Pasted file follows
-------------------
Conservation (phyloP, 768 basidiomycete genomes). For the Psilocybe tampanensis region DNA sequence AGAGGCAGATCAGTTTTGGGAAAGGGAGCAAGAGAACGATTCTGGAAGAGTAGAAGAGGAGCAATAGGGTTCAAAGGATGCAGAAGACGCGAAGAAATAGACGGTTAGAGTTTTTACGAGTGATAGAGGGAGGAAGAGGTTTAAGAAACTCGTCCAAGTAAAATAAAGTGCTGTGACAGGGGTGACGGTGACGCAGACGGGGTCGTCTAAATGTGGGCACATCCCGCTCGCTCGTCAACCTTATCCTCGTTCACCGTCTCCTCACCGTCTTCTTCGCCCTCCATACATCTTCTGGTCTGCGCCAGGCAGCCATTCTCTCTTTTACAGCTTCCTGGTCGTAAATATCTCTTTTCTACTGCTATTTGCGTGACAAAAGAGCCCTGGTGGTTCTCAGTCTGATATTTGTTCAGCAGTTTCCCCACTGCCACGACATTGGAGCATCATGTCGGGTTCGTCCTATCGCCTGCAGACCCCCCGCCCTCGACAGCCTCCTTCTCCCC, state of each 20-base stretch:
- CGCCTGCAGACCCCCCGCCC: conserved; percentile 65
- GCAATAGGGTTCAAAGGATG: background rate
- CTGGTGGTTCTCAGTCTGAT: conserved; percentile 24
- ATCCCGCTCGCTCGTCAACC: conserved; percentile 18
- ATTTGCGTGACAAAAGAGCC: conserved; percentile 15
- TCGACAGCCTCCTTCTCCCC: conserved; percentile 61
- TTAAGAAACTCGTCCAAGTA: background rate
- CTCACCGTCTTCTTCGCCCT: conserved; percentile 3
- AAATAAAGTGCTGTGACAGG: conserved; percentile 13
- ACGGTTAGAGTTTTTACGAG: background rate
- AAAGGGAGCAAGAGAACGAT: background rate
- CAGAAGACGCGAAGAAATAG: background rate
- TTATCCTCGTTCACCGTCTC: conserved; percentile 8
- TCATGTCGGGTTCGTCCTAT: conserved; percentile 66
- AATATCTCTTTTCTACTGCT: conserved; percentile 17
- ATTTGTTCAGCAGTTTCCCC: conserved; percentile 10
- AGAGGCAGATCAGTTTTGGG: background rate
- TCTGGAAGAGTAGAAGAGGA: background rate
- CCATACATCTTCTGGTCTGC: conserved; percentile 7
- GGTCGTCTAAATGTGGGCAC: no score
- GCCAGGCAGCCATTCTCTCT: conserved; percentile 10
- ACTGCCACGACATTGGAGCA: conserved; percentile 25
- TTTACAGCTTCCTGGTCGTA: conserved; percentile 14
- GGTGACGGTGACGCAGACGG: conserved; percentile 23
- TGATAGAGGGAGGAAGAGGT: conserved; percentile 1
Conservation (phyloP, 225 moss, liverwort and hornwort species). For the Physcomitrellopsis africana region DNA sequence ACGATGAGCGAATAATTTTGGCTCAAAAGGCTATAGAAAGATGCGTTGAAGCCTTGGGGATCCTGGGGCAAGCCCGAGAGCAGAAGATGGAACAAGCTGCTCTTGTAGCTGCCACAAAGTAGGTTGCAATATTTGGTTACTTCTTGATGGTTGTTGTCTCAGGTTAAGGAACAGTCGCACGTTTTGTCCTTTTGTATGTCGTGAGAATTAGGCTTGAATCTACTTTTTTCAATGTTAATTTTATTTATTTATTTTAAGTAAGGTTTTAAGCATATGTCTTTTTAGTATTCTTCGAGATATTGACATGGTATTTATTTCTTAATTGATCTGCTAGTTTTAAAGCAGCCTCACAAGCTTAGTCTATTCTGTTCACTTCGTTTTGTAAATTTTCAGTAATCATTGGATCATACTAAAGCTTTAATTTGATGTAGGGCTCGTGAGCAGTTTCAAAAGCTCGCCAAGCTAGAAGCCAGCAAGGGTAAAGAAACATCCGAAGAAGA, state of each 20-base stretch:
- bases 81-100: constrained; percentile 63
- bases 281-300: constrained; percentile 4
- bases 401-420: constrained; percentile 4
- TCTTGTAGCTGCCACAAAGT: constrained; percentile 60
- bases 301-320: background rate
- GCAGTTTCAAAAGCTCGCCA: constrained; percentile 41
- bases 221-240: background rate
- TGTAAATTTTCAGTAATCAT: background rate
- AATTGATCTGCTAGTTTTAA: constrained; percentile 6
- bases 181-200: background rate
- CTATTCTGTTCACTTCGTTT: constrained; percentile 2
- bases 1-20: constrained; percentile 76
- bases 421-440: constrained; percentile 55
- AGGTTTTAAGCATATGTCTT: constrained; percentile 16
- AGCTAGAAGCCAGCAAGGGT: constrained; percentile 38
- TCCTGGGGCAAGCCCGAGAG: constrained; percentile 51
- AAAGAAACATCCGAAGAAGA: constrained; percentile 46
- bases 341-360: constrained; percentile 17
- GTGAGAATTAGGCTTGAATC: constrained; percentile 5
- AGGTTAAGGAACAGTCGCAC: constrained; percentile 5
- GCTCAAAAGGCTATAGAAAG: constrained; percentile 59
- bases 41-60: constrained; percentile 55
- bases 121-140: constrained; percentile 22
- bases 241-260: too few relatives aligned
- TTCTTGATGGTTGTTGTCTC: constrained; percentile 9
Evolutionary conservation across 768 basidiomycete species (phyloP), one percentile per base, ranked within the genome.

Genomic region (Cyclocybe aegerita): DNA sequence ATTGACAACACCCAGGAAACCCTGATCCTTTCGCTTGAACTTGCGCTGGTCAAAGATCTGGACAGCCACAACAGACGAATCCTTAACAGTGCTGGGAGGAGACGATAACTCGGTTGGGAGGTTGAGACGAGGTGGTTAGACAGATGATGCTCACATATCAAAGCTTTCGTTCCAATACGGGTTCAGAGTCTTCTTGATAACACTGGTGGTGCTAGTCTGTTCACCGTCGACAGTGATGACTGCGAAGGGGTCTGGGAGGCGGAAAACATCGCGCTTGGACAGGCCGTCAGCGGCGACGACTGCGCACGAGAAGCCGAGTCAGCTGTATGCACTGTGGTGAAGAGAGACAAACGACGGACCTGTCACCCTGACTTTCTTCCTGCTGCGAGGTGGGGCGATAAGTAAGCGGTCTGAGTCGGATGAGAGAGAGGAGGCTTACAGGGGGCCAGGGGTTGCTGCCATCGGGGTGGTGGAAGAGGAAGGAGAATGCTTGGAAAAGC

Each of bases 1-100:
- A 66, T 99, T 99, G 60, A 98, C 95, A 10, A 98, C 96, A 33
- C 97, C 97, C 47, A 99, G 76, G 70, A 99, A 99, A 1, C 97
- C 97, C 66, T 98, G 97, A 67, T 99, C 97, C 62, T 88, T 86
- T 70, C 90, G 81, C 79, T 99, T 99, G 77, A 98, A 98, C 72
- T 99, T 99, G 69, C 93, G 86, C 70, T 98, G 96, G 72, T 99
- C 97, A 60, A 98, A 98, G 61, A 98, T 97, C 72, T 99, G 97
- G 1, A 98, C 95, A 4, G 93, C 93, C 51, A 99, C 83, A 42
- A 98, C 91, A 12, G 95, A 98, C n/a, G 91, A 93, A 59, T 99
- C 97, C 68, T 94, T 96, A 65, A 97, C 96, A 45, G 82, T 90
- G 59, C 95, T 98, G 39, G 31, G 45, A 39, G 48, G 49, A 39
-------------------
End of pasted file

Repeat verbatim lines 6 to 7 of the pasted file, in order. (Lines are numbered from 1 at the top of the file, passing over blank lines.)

- ATTTGCGTGACAAAAGAGCC: conserved; percentile 15
- TCGACAGCCTCCTTCTCCCC: conserved; percentile 61